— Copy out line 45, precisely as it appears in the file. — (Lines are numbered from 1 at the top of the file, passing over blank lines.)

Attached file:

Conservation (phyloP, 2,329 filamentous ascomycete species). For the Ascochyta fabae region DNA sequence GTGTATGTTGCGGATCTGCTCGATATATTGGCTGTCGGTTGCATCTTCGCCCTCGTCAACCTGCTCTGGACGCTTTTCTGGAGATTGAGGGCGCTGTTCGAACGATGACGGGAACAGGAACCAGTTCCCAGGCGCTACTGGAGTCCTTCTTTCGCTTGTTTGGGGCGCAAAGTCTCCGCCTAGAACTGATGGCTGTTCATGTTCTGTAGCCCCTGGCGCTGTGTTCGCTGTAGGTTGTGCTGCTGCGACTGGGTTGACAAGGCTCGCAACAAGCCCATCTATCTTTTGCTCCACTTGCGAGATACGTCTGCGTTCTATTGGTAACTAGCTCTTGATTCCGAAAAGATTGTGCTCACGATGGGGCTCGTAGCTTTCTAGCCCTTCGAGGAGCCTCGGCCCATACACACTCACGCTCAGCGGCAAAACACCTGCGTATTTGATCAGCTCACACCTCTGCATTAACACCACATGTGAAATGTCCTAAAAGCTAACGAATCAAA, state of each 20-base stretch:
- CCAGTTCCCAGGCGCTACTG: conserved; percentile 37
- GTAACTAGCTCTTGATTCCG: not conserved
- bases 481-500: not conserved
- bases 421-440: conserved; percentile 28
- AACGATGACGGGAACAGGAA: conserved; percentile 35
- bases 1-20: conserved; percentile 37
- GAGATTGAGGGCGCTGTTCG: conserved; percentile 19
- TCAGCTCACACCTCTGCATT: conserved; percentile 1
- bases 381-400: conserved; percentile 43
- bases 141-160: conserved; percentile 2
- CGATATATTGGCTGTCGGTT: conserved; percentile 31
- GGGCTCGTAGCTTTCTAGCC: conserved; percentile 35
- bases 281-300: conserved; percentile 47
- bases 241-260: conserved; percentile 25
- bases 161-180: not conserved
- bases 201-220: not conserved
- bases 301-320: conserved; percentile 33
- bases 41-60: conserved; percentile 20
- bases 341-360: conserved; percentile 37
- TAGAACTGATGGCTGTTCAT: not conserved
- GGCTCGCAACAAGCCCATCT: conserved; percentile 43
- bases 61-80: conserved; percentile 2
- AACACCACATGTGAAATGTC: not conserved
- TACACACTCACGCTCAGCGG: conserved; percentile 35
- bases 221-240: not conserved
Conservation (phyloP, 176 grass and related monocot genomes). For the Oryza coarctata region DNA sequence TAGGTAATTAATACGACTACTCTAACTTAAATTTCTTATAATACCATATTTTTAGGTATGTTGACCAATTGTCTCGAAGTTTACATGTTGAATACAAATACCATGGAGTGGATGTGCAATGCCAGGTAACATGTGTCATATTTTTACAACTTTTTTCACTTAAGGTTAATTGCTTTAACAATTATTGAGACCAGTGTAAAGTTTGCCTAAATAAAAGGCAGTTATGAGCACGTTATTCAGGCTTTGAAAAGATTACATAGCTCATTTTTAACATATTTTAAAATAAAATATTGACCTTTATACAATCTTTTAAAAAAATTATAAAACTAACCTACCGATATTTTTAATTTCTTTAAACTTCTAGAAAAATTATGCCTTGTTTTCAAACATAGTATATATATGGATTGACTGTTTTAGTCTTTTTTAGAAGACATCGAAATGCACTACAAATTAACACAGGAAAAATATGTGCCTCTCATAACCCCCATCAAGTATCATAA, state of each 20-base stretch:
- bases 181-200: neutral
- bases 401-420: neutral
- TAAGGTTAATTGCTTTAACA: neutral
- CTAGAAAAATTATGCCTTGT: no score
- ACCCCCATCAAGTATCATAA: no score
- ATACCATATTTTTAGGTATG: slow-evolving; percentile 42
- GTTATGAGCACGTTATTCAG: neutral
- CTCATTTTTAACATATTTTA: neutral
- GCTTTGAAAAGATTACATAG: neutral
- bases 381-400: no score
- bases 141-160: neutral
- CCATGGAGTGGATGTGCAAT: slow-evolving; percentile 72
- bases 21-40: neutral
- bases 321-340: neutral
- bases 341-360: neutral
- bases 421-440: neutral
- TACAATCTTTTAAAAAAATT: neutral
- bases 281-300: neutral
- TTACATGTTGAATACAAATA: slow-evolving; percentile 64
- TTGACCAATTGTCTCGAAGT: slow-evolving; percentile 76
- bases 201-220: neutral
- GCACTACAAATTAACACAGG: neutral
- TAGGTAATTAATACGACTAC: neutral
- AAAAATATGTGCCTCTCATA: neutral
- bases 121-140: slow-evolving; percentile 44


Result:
- bases 281-300: neutral